July 15th. Sriharikota, India. One hour until launch. The Indian Space Research Organization is supervising the final groundwork before the take off. The “most prestigious” mission, according to ISRO director Dr. Sivan, it would be the fourth nation to soft land on the Moon, after U.S., Russia and China.
GSLV technical complications
Everything was working like clockwork. The final countdown has started, but at T-56 minutes and 24 seconds the launch procedure has come to an end all of a sudden. Researchers from ISRO caught sight of a technical irregularity in the Geosynchronous Satellite Launch Vehicle (GSLV) MkIII-M1. The GSLV weights 580 tonnes and is 14 storeys tall.
Chandrayaan-2, the lunar mission that was supposed to launch today, is the second of its kind to reach and orbit the moon, but the first one to land on Earth’s satellite. The ISRO mission was supposed to examine the unexplored South Pole of the Moon, among others, the part of the moon that is hard to examine with the help of orbiters and satellites because it’s located on the dark side of the moon. Chandrayaan-2 is also designed to find water deposits on the moon as the first Indian lunar mission, Chandrayaan-1, established the existence of water on the satellite while orbiting the cosmic body.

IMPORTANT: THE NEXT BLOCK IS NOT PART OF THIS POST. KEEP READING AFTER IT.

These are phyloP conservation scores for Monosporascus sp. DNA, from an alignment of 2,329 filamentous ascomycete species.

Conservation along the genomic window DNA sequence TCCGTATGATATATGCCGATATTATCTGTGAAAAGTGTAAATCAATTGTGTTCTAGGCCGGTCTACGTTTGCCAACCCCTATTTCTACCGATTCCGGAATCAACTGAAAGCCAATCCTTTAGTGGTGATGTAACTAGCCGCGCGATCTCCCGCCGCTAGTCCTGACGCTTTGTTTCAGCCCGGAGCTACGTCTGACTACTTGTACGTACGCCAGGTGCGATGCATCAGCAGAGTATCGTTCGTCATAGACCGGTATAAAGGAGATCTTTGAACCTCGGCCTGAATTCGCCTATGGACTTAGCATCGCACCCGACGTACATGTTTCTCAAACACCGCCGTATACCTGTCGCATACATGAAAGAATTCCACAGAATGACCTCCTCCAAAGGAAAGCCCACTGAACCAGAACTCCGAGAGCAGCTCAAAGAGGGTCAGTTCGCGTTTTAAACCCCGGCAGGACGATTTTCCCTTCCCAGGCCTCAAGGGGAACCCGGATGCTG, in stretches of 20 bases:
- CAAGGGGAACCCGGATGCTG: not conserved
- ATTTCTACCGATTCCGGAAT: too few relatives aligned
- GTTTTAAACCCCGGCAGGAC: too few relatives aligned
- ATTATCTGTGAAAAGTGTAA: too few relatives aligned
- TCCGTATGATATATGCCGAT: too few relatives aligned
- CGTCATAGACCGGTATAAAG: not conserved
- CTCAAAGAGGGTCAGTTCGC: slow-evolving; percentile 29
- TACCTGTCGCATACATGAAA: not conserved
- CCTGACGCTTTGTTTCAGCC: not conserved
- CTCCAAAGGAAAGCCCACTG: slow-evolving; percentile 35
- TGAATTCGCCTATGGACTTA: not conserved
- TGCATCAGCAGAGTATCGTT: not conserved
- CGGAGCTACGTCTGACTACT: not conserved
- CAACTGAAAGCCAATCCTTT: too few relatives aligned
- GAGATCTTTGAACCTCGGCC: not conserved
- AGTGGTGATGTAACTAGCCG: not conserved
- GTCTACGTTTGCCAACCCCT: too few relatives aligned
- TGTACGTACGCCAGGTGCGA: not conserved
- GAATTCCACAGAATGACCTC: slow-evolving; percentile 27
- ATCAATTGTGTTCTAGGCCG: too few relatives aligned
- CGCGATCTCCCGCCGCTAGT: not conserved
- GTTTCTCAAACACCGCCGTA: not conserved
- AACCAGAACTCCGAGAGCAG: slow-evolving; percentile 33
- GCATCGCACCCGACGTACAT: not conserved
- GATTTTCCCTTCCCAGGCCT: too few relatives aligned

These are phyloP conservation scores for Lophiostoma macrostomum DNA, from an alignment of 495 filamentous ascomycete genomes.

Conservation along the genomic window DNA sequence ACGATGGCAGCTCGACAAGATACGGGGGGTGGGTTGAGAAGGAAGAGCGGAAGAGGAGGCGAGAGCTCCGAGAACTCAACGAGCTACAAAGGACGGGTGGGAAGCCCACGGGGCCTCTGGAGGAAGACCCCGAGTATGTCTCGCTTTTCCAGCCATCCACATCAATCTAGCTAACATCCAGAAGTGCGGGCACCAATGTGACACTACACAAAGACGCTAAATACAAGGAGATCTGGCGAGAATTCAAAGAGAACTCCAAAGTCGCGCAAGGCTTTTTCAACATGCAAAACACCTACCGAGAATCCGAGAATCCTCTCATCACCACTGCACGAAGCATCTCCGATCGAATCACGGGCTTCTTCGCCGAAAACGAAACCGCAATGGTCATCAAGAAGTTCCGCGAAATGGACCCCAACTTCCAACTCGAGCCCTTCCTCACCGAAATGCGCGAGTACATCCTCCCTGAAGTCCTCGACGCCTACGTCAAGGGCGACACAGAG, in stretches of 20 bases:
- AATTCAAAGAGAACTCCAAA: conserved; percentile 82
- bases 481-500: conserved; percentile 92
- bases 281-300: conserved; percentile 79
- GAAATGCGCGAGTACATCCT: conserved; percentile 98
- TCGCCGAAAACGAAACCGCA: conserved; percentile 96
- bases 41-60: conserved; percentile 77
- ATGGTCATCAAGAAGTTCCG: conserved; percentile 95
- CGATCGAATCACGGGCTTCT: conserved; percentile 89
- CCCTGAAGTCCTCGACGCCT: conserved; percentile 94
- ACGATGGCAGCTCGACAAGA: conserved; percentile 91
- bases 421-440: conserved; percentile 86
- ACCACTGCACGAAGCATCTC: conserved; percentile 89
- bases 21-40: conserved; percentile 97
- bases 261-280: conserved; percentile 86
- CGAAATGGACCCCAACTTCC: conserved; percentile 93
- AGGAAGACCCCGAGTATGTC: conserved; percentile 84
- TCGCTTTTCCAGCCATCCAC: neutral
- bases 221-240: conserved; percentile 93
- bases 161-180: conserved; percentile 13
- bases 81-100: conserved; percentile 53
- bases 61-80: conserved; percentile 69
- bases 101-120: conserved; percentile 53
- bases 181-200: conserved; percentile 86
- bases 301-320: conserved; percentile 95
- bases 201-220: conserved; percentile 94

Since 1962, even though there was criticism because of the overpopulation, India’s space program kept on developing technologies that would help the country. Thanks to its satellite development and cutting edge technologies, the never-ending problems of their country, such as fish migration, storms, floods, have been fixed.
Even thought the Indian Space Research Organization has postponed its aim of sending its rover on the moon, it did it only pro tempore. The agency won’t give up any time soon and for certain we will hear about the mission soon enough.